When President Obama promised "no more bailouts, no more handouts" in his State of the Union address, and declared "it's time to apply the same rules from top to bottom," he was either prescribing a total reversal of his current industrial policy, or he was once again using words to mean something they've never meant before.
The rest of Obama's speech suggests the latter: He plans to continue his pattern of subsidizing, regulating, mandating and picking winners and losers, all the while calling it "fairness" and "a level playing-field."
When liberals speak of "fairness," conservatives tend to hear "redistribution" and "welfare," but Obama's fairness talk is not just code for liberal class warfare. He's also trying to tap into a broad sense that right now, the game is rigged -- that the insiders get special treatment and regular folks get short shrift. This is a real problem, and it's prudent to tap into this dissatisfaction. It's too bad all his policies just rig the game even more.
Obama opened his discussion on industrial policy Tuesday night by bragging about how the taxpayer bailouts of Detroit had helped put General Motors "back on top as the world's number one automaker." In other words, if the government stacks the deck sufficiently in favor of one huge, politically connected corporation, that corporation can beat other, huge, less politically connected corporations.
Then Obama promised, "What's happening in Detroit can happen in other industries." The meaning was clear: With enough handouts, enough bailouts, enough mandates, government can prop up all sorts of manufacturing corporations.
Although Obama did not explicitly lay out new subsidy programs, he painted a picture of the sort of government backing he wants to preserve and expand. He touted his Export Initiative, the centerpiece of which is a subsidy agency called the Export-Import Bank. Last year Ex-Im issued more than $15 million in new taxpayer-backed loan guarantees, with two-thirds of that money subsidizing Boeing sales.
In Obamaland, putting taxpayer money at risk in order to benefit the world's largest jetmaker somehow doesn't count as a "handout."
Obama also promised he would "not cede the wind or solar or battery industry to China or Germany." China and Germany, of course, subsidize their renewable energy companies even more than we do. To compete for more solar and wind business, we will need more Solyndra-type loan guarantees, and we'll need to extend and probably expand current tax credits and grants for "green energy."
But again, the president doesn't consider these "handouts." The policies Obama does call "taxpayer giveaways" are often nothing of the sort. He railed against oil subsidies and called on Congress to end them. But Democratic legislation purportedly ending oil subsidies mostly targeted broad-based production subsidies, and rather than ending these, Democrats propose to merely exclude the five biggest oil companies.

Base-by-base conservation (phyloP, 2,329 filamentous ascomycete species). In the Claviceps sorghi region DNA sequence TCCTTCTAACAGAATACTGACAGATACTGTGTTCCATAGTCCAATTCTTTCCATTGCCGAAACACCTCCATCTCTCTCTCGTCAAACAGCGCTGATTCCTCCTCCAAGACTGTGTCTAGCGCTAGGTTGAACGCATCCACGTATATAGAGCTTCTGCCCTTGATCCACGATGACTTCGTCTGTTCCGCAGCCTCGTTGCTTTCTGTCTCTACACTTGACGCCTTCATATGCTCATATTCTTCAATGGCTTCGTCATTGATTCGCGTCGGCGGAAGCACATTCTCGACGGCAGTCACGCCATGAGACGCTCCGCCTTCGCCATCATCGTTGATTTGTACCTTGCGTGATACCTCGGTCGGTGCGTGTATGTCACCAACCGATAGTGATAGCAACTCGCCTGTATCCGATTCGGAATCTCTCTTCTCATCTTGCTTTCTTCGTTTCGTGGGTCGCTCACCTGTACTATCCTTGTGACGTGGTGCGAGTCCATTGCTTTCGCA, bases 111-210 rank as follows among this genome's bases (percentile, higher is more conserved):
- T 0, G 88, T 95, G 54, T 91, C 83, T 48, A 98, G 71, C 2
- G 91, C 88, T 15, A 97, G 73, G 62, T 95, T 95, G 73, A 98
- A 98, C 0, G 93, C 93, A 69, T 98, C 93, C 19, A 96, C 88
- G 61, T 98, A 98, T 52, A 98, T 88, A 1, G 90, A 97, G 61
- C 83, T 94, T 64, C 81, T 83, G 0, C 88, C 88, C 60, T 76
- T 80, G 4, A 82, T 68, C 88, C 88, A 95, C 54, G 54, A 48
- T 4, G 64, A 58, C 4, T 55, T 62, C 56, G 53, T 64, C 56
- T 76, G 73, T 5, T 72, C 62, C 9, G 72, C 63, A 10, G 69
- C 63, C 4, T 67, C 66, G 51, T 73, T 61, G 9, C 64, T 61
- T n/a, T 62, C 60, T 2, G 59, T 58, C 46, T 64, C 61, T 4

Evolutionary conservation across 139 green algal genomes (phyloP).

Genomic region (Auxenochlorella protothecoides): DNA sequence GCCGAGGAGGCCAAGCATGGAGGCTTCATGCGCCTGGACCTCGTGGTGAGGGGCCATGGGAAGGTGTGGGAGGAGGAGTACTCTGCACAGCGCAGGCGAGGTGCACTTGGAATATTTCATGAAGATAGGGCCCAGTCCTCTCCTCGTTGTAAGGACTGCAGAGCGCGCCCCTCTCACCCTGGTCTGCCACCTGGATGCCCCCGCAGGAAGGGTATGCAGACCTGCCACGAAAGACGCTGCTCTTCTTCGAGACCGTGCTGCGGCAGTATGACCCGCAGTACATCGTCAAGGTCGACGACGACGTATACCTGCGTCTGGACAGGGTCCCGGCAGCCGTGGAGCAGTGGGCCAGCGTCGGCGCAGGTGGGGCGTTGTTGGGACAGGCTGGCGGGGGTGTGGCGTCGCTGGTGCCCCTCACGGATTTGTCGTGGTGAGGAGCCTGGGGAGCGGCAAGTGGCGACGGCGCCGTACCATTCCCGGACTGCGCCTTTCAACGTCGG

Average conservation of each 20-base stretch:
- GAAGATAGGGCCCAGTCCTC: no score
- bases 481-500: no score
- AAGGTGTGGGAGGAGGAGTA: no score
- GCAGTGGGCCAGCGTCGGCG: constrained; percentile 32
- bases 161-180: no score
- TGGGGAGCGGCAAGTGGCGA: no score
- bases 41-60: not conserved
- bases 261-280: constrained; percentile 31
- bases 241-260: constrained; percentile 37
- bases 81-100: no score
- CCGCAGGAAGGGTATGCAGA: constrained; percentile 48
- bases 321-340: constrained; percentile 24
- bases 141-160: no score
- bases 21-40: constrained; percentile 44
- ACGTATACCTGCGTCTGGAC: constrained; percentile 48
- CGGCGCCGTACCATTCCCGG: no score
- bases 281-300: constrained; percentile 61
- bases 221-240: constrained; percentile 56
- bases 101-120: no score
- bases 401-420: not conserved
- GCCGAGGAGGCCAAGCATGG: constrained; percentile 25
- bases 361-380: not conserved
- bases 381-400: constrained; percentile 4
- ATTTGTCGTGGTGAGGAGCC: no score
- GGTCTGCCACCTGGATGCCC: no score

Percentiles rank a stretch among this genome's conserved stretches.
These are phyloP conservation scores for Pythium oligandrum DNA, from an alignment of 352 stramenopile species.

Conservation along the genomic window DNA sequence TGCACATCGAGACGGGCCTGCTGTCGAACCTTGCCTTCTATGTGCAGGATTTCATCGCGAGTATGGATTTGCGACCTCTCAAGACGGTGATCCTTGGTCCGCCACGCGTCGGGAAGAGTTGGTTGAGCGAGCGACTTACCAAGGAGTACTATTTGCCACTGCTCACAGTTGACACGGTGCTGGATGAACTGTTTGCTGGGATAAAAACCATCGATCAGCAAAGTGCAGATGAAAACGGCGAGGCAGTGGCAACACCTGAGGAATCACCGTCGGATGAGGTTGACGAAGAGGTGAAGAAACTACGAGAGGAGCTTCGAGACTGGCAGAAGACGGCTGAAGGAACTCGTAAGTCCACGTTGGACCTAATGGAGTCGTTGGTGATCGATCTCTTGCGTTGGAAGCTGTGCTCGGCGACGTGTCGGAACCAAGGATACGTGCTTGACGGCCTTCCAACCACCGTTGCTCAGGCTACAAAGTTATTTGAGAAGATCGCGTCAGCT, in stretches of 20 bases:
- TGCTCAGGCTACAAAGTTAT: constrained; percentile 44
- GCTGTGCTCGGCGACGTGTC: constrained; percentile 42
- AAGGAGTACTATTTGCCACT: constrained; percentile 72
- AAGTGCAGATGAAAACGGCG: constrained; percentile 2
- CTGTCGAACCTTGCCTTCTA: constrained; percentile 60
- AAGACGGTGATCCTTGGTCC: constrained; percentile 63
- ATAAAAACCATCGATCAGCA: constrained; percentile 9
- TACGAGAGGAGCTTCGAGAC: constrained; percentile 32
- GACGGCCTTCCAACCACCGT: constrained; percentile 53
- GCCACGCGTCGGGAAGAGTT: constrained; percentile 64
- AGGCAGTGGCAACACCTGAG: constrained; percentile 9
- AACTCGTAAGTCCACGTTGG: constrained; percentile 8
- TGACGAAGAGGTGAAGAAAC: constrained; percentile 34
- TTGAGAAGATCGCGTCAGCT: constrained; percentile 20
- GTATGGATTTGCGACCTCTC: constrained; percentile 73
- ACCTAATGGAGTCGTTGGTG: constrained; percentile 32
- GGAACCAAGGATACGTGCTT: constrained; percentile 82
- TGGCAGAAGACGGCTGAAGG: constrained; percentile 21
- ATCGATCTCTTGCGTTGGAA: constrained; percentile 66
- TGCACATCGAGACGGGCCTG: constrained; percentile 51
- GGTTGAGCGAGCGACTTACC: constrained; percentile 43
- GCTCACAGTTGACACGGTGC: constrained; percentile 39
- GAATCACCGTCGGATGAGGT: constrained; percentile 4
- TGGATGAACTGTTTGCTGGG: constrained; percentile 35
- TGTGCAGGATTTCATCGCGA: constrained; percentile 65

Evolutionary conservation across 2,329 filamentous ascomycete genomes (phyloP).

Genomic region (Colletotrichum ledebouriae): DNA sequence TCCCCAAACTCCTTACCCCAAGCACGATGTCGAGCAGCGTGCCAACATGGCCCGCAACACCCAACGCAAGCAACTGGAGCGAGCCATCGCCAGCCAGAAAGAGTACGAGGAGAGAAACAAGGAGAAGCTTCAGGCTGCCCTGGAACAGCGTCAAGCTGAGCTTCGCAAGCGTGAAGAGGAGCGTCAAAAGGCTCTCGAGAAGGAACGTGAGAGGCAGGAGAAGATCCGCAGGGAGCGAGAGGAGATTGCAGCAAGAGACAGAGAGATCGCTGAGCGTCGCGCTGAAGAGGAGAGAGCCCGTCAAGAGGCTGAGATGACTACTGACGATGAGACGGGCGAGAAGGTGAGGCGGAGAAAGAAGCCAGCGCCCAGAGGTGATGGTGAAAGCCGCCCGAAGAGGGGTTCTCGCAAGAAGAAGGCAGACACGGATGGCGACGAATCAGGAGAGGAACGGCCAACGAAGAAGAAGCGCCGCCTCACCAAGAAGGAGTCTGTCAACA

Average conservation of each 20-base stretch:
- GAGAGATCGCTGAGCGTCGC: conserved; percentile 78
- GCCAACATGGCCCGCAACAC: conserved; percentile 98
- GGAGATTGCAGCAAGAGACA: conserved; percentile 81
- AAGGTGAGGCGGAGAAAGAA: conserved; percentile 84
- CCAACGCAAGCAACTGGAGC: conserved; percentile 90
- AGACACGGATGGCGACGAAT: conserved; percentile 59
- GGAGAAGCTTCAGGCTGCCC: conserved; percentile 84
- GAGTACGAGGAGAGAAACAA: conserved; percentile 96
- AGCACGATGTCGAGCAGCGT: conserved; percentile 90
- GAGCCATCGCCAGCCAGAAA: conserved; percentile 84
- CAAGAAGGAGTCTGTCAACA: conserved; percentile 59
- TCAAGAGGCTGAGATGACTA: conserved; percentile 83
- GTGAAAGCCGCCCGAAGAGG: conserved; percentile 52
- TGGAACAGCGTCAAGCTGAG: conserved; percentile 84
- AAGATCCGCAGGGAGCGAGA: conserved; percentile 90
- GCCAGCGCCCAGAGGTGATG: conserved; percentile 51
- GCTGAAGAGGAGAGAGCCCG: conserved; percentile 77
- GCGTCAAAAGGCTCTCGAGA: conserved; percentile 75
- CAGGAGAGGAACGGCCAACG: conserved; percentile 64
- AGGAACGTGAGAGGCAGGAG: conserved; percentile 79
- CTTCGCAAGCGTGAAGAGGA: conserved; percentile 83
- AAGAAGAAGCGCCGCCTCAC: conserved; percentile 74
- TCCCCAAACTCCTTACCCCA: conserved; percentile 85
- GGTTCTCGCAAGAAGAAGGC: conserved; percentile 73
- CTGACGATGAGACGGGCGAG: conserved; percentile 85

Obama hasn't shown any willingness, for instance, to repeal the law that results in the single largest oil subsidy -- the domestic production tax credit. In fact, that credit is a key part of his campaign to subsidize manufacturing. He only wants to freeze a few oil companies out of it.
Giving a subsidy to coal mining and some oil drilling but denying it to oil drilling by big companies is pretty Orwellian definition of "apply[ing] the same rules from top to bottom."
The same is true for his "Buffett tax," named after billionaire Obama fundraiser Warren Buffett who laments that his taxes are too low. "If you make more than $1 million a year," Obama decreed, "you should not pay less than 30 percent in taxes." This would have to take the form of another alternative minimum tax. In other words, he wants to deny tax deductions and change the treatment of investment income only for those who earn too much. This isn't graduated tax rates Obama's talking about -- this is two different tax codes.
To believe Obama wants "fairness" you have to pack that word with all the subjective judgments Obama makes about who deserves what. To believe Obama wants to end "handouts" and "bailouts," you must redefine the words to exclude Obama's favorite subsidies and to include some profits made through free enterprise.
When Obama says "it's time to apply the same rules from top to bottom," however, he means it. But these are the rules: Do what Obama likes, get favors. Do what Obama doesn't like, get punished.
Timothy P.Carney, The Examiner's senior political columnist, can be contacted at firstname.lastname@example.org. His column appears Monday and Thursday, and his stories and blog posts appear on washingtonexaminer.com.